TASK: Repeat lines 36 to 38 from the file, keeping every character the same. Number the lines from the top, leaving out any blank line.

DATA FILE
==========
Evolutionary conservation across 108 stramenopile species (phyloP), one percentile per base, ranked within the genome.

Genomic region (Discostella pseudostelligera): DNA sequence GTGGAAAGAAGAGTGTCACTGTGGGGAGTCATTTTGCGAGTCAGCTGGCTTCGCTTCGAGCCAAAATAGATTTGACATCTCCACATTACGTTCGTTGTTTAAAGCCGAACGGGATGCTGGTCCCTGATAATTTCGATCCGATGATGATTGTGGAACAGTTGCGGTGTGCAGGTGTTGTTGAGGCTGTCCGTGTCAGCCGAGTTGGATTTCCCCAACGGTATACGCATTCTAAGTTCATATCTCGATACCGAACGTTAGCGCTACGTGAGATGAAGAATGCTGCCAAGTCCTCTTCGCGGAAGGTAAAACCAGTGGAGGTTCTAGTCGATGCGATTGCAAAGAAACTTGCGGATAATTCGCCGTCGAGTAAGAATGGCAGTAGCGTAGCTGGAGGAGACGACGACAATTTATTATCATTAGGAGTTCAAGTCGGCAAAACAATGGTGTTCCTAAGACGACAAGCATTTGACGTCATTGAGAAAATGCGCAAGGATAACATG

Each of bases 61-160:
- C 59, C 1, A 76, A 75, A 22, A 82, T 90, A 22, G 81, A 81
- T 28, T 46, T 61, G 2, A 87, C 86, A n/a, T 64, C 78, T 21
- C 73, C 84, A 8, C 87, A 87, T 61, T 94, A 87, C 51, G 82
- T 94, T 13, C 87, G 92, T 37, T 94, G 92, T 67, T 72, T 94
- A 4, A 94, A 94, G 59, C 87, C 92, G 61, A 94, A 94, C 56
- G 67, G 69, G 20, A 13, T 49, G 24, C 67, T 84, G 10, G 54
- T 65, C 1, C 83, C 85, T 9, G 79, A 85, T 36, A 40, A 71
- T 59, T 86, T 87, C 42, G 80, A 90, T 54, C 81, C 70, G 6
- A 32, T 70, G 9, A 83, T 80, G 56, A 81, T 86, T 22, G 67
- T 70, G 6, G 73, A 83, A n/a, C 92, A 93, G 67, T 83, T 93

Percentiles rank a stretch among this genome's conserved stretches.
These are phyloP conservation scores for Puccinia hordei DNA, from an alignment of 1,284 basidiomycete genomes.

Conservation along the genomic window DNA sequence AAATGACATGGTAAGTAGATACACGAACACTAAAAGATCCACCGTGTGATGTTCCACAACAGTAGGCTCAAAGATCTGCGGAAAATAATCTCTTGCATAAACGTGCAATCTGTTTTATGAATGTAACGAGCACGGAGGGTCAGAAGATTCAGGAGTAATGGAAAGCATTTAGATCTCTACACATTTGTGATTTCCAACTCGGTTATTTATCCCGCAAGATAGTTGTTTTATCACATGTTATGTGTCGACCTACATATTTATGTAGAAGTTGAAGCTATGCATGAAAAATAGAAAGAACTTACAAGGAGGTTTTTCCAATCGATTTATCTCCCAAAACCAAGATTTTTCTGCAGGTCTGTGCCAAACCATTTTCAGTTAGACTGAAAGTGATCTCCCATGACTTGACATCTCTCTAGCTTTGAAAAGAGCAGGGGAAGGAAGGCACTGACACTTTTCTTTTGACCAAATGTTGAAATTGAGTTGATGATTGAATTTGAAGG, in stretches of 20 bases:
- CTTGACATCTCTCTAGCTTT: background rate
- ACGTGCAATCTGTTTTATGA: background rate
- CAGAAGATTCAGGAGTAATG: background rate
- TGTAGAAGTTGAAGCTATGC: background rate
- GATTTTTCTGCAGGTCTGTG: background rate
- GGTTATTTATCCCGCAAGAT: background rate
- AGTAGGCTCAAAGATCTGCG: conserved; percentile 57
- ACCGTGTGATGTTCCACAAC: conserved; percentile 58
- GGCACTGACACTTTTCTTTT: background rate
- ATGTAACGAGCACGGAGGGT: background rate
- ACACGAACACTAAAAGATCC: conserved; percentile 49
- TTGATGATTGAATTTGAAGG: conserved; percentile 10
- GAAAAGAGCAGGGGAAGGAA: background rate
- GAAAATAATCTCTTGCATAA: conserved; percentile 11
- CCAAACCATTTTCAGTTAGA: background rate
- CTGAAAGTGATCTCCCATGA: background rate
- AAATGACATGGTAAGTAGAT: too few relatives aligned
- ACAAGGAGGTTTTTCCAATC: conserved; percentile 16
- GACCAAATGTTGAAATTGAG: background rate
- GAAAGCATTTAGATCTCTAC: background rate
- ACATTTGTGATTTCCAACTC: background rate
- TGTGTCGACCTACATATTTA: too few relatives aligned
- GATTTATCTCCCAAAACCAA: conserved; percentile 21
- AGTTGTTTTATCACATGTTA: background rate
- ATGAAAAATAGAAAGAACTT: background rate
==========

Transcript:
- GAAAGCATTTAGATCTCTAC: background rate
- ACATTTGTGATTTCCAACTC: background rate
- TGTGTCGACCTACATATTTA: too few relatives aligned